Black districts: A bad idea

Carol M. Swain

June 04, 1993|By Carol M. Swain

THE debate over Lani Guinier's fitness to serve as the Justice Department's civil rights chief rightly centers on her distrust of the democratic process and her failure to acknowledge African-Americans' significant progress under the Voting Rights Act.

She favors artificial schemes for increasing the political power of minorities.

I disagree. African-Americans, for example, cannot benefit from the continued emphasis on segregating black voters in black-majority districts.

When the new House was sworn in last January, the number of black members rose to 38 from 25. They now constitute nearly 9 percent of the House as against 12 percent of blacks in the population. Much of the gain comes from segregating black voters into black-majority districts.

This strategy may not only cap the number of blacks in the House but also cut them off from white voters whose support black politicians need to win.

The zeal to draw black-majority districts has led to the creation of bizarre ones such as North Carolina's 12th, a serpentine monstrosity that runs 160 miles along Interstate 85. It connects communities in far-flung parts of the state that have little in common other than race.

Foes of the reapportionment argued in the Supreme Court in April that the gerrymandered district amounts to reverse discrimination against whites.

Blacks' goal of adequate representation in federal and state legislatures was complicated by a Supreme Court ruling in March. In Voinovich vs. Quilter, it upheld an Ohio reapportionment plan that concentrated black voters into state legislative districts even though there was no evidence of discrimination or obstacles to voters' ability to elect candidates of choice.

Justice Sandra Day O'Connor, writing for the court, declared, "The state may create any district it might desire, so long as minority voting strength is not diluted as a result."

In the Voinovich case, four black Democrats signed the plaintiff's brief. Instead of a few districts with black majorities, the plaintiffs wanted more districts where sizable black populations could influence outcomes.

The segregation of black voters into black-majority districts may produce easy electoral victories for black candidates and insulate incumbents from opponents, but it virtually precludes further gains.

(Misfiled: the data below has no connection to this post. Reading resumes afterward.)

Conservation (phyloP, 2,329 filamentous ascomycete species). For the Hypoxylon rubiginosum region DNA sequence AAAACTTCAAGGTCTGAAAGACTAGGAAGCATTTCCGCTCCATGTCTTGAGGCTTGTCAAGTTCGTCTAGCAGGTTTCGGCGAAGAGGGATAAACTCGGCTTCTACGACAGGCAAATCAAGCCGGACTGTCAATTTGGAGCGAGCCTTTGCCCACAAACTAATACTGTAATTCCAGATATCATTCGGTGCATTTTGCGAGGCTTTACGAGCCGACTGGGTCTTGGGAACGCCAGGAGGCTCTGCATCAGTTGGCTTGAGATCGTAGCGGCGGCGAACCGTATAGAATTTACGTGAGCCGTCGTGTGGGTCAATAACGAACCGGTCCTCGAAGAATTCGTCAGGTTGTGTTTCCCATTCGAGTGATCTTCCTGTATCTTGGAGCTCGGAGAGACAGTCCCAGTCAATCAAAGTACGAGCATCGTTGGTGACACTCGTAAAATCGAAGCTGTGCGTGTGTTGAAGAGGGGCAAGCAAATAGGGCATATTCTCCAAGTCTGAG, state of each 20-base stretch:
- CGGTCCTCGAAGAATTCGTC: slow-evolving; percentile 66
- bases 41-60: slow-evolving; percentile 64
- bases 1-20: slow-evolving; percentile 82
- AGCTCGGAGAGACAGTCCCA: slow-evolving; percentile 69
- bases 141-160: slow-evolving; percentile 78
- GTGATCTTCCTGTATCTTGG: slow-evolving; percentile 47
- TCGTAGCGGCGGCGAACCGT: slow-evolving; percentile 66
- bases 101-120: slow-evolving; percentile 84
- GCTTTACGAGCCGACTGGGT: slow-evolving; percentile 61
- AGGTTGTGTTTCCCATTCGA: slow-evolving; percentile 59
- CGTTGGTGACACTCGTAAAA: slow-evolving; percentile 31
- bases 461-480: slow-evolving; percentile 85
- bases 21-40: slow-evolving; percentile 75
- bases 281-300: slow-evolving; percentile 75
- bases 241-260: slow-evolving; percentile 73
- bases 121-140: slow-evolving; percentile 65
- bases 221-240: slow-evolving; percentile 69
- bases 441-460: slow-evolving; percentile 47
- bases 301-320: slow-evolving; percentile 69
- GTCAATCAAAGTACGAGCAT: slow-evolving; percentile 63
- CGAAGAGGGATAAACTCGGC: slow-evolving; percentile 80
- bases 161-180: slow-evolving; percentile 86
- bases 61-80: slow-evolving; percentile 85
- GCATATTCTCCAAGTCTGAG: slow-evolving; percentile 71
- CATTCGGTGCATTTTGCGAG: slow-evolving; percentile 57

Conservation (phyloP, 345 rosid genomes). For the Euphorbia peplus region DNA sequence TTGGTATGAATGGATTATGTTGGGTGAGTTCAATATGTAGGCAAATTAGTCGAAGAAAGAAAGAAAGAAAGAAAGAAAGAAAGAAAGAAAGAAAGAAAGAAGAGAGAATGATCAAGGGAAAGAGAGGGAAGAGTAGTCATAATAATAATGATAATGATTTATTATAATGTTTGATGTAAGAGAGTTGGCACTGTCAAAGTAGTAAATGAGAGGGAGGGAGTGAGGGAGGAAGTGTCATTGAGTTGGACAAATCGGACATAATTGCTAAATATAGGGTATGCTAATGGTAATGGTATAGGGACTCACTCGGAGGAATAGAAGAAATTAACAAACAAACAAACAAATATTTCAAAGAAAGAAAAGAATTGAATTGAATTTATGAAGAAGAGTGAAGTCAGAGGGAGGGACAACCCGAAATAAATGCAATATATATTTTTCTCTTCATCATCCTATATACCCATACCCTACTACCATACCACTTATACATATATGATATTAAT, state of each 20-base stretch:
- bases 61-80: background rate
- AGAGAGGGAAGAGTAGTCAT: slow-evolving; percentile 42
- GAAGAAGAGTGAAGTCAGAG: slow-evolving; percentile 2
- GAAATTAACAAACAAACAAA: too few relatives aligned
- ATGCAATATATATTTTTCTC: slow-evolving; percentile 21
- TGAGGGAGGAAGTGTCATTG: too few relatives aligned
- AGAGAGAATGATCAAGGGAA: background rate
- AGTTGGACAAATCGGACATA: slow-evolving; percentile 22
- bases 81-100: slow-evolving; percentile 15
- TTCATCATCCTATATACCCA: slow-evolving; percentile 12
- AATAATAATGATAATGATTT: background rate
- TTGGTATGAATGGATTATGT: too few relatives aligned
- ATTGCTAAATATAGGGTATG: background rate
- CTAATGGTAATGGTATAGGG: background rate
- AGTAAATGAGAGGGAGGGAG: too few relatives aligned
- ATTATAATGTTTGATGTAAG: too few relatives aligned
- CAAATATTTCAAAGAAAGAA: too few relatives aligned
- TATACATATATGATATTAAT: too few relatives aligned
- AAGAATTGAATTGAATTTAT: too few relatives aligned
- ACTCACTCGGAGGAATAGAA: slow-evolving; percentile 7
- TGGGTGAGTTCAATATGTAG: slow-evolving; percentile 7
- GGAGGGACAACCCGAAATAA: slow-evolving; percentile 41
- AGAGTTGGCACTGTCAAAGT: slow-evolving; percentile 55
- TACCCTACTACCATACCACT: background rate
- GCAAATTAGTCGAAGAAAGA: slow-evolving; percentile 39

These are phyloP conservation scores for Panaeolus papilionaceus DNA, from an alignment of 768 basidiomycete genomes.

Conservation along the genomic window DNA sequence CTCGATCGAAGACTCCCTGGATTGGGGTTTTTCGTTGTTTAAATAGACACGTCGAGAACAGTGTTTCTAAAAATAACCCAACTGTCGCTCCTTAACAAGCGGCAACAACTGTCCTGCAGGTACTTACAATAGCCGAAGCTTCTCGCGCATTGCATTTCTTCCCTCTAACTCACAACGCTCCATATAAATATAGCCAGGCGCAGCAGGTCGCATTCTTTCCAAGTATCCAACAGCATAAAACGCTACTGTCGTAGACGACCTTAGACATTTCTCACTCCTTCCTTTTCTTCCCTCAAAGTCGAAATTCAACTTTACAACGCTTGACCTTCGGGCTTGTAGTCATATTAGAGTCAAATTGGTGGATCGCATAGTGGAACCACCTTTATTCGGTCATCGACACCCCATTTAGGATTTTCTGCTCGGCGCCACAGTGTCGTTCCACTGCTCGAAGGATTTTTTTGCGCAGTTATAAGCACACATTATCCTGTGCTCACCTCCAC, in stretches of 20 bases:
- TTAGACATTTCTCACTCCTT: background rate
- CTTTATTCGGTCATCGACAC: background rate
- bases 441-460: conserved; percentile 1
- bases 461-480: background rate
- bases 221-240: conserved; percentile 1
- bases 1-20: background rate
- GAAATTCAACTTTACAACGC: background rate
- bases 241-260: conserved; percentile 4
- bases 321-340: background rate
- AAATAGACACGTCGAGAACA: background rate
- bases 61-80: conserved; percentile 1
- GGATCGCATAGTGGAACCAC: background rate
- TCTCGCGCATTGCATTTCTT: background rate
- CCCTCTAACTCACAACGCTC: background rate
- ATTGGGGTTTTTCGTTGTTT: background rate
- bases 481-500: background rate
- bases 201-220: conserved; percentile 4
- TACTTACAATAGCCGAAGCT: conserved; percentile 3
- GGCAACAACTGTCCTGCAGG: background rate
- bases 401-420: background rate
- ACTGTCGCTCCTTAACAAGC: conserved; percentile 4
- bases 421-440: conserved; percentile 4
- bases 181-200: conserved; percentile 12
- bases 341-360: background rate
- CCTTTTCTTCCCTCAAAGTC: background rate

As other minorities such as Asians and, especially, Latinos gain ground, blacks and whites constitute declining proportions of the national population.

Since the turnout of black voters is smaller than that of white voters, and since the black population is becoming less geographically concentrated, black-majority districts do not seem a promising way to significantly increase blacks' representation.

If black candidates run mostly in black districts, those who want to run for governor or the Senate will face an added disadvantage. Not only will they lack connections to influential white voters whose support they need, they will have accumulated little experience in developing and maintaining biracial coalitions.

An increasing number of blacks have been elected in mainly white jurisdictions at all levels.

Virginia elected Douglas L. Wilder as governor. Illinois elected Carol Moseley Braun as senator. Alan Wheat, Democrat of Missouri, was first elected to the House in 1982 from an 80 percent white district. Gary Franks, Republican of Connecticut, was first elected in 1990 in a district that is 4 percent black.

There is no reason why blacks elected in white-majority districts can't represent black voters and still find favor with whites.

Mr. Wheat, who consistently holds positions favored by national black leaders, has been re-elected with wide margins. Mr. Franks' support of GOP initiatives reminds everyone that not all blacks are liberal Democrats.

Blacks are divided on how best to increase their representation.

They'll achieve that goal when they and other voting rights advocates fully recognize that whites will elect blacks and that white politicians often represent the needs of black voters.

Carol M. Swain, assistant professor of politics and public affairs at Princeton, is author of "Black Faces, Black Interests: The Representation of African Americans in Congress."

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